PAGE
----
Chapter 12. Devotion

1There are people who worship you
(as a personal god with form and attributes)
with their mind fixed on you.
There are others who contemplate on
the eternal and formless.
Who among them knows yoga better?
Arjuna wishes to know who is better established in yoga (union with supreme) – those who worship Krishna as he just described (11:55) or those who follow his earlier statement (7:24).

2In my opinion,
those who always worship me
(as a personal god with form and attributes)
with focus and faith
are better established in yoga.

3Yet those who worship
the all-pervading,
the eternal, the formless,
the changeless, the inconceivable,
and the immovable,
4with complete control over their senses,
balanced in all situations, and
rejoicing in the welfare of all,
also reach me.

5Greater is the trouble
for those who contemplate
on the formless
for it is only through much pain
that they succeed in the path
to the invisible, formless god.

6,7Those who worship me
by dedicating their actions to me,
considering me as the supreme goal,
and meditating upon me
with single-minded concentration,
I liberate them from
the deadly ocean of worldly life.

8If you fix your mind on the supreme
you will certainly reach the supreme.
There is no doubt about this!

9If you can’t focus on the supreme,
then try to reach the supreme
through diligent practice.
Often, it is easier to focus on our work than to meditate on an unseen, supreme being.

10If you are incapable of regular practice
then try to dedicate all your actions to the supreme.
This way, you will attain perfection.
If we realize that our work is part of the grand cosmic design, it brings a greater purpose to the activities that we look upon as mundane.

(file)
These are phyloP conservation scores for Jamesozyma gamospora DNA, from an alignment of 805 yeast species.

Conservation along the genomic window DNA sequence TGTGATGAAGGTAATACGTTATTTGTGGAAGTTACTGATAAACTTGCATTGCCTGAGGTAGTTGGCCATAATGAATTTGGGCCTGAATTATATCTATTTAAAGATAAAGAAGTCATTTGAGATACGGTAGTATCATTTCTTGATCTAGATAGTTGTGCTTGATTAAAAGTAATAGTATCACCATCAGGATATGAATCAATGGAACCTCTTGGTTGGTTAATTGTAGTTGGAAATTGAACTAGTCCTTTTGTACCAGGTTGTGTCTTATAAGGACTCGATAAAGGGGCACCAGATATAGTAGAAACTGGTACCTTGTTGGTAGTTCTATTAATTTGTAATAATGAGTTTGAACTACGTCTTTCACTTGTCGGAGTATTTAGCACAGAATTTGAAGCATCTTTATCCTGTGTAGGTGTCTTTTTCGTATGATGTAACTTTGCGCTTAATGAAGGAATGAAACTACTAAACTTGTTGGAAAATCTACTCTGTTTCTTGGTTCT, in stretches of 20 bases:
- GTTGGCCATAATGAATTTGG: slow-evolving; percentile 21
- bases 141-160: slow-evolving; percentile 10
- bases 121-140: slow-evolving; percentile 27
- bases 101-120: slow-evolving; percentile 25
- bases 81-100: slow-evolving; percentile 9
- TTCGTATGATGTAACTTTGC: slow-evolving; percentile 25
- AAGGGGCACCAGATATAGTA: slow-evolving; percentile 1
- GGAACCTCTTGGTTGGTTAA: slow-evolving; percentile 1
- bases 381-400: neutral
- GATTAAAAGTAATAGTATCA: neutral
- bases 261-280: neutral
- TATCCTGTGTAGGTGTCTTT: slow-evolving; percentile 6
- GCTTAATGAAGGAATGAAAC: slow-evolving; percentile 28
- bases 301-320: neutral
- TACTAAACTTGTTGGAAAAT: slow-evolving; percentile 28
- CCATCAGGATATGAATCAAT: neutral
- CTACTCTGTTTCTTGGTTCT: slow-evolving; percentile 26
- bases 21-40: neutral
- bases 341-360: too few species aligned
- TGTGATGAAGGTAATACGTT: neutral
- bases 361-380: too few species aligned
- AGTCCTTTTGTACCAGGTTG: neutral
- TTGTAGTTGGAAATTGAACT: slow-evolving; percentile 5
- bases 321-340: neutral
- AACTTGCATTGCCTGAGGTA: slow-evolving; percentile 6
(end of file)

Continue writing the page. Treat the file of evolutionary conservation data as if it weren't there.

11But if you are unable to dedicate
all your actions to the supreme
then act with self-restraint,
giving up the Fruits of your actions.
‘Fruits’ of action are the rewards or results of our work.
One should ideally focus on the Work and not on the Fruits.

12Knowledge is better than
blindly following routines.
‘Routines’ refers to mechanically performing an action without understanding the underlying principles.

Contemplation is better than knowledge.

Renouncing the Fruits of one’s actions
is better than contemplation
because soon after this,
one attains peace.

13One who harbors no hatred,
who is gentle and friendly to all,
who is beyond the feeling of ‘I’ or ‘mine’,
who is poised in pain or pleasure
and is endowed with forgiveness
(is dear to me).

14The yogi who is self-controlled,
always content, and of firm resolve,
with single-minded devotion to me,
is dear to me!

15He is dear to me
whose peace is not shaken by anyone,
who is at peace with everyone, and
who is free from fear, restlessness,
envy, and reckless joy.

16One who is pure and expects nothing,
one who is diligent, impartial and calm,
one who works without selfish motives
and is devoted to me,
is dear to me!

17He neither revels nor hates
nor complains nor craves,
he has given up fortune and misfortune,
 and he is truly devoted.
He is dear to me!
The outcome of a process may be favorable or unfavorable; but it makes no difference to such a person because he has given up reacting to both. Generally we tend to enjoy good fortune and complain about misfortune but such a person does neither; he just does his work.

18He is the same to friend and foe,
in honor and disgrace,
to heat and cold,
in pleasure and pain;
he is free from attachments!

19Praise and criticism are the same to him,
he is contemplative and contented,
he does not care for a home,
he is steady-minded, and
he is full of devotion.
He is dear to me!
‘He does not care for a home’ indicates that he doesn’t consider any place as home, yet he feels at home everywhere.

20Those who regard me as the highest goal
and practice with sincerity and faith
the immortal wisdom that I have declared
are indeed very dear to me!

<< Chapter 11. Universal Form

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